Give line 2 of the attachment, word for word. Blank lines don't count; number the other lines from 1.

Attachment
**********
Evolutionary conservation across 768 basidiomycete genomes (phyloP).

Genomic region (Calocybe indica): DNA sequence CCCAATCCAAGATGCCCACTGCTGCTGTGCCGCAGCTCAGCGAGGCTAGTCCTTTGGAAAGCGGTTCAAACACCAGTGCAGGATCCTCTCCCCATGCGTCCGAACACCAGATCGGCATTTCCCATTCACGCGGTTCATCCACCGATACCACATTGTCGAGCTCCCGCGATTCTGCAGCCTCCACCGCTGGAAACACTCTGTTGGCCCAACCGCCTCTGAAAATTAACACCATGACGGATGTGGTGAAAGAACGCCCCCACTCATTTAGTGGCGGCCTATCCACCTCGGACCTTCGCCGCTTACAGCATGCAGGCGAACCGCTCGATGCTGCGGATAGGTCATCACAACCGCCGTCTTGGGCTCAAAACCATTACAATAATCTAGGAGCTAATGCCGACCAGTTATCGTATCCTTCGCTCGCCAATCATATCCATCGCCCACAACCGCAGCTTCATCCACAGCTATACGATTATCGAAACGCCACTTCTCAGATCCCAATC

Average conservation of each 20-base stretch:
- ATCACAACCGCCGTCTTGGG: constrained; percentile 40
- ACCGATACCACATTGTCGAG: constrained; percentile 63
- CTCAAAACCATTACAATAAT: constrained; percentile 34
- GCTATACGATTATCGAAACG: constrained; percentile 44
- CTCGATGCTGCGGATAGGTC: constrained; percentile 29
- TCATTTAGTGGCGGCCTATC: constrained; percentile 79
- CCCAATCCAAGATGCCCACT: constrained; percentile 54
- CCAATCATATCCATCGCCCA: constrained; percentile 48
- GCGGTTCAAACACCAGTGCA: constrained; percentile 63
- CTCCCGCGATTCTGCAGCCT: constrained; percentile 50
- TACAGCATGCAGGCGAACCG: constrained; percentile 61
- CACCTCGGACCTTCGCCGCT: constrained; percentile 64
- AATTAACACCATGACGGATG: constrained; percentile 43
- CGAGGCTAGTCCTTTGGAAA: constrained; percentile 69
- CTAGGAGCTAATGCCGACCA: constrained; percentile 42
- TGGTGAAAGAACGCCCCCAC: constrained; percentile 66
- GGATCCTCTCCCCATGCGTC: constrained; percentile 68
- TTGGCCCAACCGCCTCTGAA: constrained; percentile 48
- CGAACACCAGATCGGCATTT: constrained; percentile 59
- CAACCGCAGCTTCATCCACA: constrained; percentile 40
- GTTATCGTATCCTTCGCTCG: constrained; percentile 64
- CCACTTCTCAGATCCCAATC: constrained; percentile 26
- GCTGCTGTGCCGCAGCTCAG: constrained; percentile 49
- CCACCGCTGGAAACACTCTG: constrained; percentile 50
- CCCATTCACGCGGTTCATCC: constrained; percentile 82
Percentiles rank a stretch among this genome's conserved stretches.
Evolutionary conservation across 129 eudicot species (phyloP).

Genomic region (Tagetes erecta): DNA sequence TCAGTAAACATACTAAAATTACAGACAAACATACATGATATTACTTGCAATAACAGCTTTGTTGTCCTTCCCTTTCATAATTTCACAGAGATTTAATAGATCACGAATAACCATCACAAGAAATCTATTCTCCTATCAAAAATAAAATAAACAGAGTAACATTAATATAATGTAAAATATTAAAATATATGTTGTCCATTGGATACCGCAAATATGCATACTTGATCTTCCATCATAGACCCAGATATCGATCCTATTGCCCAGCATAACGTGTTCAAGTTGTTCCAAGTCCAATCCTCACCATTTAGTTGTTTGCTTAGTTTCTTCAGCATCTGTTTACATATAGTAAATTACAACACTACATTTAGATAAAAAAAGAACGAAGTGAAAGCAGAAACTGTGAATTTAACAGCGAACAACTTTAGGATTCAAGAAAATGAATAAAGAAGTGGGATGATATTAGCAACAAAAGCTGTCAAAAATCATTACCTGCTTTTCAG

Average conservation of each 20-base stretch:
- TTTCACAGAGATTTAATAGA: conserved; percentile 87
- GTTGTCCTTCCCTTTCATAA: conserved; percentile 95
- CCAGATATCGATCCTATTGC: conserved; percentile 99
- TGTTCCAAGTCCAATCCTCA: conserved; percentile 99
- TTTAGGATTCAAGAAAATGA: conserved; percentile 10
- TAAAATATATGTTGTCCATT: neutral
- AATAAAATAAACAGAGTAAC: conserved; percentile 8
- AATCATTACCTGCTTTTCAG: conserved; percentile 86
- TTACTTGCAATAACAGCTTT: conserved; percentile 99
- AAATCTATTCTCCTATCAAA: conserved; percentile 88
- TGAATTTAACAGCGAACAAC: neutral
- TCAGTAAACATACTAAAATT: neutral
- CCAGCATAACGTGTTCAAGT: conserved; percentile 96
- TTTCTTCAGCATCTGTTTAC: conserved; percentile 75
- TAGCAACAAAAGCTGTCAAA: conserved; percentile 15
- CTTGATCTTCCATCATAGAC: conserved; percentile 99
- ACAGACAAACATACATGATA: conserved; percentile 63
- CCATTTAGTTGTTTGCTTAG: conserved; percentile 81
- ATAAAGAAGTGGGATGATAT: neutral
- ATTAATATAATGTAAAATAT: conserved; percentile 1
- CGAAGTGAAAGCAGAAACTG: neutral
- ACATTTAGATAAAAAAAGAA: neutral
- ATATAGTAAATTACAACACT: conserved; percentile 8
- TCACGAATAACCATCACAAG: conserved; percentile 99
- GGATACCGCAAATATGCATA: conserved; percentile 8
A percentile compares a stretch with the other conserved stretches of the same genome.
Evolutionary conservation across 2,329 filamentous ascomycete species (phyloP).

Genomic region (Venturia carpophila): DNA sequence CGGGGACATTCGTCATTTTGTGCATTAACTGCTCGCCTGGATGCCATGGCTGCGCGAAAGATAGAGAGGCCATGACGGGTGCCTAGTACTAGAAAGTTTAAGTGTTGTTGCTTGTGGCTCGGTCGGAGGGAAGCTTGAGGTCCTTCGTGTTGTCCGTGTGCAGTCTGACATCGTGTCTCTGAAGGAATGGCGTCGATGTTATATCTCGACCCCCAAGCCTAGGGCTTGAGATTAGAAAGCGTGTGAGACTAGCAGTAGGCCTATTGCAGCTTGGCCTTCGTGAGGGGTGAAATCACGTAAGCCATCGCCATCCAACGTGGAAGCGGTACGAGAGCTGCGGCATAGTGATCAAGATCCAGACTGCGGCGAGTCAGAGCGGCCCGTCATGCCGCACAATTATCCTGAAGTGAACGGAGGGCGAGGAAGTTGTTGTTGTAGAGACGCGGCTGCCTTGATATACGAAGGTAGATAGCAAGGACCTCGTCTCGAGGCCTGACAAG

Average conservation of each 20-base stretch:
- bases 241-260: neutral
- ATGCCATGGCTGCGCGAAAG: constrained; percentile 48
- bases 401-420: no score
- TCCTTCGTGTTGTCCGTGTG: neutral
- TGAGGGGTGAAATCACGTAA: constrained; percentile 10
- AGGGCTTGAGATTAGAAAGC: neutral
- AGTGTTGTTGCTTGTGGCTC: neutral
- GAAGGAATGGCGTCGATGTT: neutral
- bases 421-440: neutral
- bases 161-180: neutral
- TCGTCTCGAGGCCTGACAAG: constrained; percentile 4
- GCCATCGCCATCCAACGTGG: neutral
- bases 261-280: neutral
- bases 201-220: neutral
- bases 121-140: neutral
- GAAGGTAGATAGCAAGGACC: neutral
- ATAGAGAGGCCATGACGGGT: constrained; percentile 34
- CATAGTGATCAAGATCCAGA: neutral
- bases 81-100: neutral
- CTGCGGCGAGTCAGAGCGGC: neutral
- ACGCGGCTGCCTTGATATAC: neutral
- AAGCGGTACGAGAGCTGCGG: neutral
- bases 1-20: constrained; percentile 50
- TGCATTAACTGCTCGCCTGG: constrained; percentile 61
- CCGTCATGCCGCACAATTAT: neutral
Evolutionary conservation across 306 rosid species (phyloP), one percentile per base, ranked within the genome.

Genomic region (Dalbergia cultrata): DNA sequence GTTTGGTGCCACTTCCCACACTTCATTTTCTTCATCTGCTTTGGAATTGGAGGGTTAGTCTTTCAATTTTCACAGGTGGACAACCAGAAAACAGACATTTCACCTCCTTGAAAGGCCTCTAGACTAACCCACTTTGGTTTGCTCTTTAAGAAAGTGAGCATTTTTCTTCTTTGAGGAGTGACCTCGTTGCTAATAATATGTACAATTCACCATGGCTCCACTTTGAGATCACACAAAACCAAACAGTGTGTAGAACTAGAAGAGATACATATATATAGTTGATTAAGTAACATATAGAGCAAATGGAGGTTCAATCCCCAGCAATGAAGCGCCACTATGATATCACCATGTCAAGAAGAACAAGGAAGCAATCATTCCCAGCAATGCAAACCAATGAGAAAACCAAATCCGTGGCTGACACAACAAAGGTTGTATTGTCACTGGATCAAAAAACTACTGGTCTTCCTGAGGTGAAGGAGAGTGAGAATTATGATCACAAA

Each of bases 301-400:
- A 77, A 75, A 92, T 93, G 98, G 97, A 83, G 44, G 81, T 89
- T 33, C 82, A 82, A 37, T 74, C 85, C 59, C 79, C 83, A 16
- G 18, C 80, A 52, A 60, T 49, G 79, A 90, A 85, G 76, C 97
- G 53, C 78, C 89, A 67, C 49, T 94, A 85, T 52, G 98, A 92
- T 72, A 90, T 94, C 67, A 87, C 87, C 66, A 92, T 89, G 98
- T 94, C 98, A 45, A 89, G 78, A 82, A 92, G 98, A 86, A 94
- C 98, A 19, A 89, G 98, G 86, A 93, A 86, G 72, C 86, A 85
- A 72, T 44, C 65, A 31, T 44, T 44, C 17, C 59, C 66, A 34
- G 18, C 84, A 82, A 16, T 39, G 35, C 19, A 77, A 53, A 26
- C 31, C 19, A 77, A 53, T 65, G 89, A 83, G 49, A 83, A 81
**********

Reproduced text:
Genomic region (Calocybe indica): DNA sequence CCCAATCCAAGATGCCCACTGCTGCTGTGCCGCAGCTCAGCGAGGCTAGTCCTTTGGAAAGCGGTTCAAACACCAGTGCAGGATCCTCTCCCCATGCGTCCGAACACCAGATCGGCATTTCCCATTCACGCGGTTCATCCACCGATACCACATTGTCGAGCTCCCGCGATTCTGCAGCCTCCACCGCTGGAAACACTCTGTTGGCCCAACCGCCTCTGAAAATTAACACCATGACGGATGTGGTGAAAGAACGCCCCCACTCATTTAGTGGCGGCCTATCCACCTCGGACCTTCGCCGCTTACAGCATGCAGGCGAACCGCTCGATGCTGCGGATAGGTCATCACAACCGCCGTCTTGGGCTCAAAACCATTACAATAATCTAGGAGCTAATGCCGACCAGTTATCGTATCCTTCGCTCGCCAATCATATCCATCGCCCACAACCGCAGCTTCATCCACAGCTATACGATTATCGAAACGCCACTTCTCAGATCCCAATC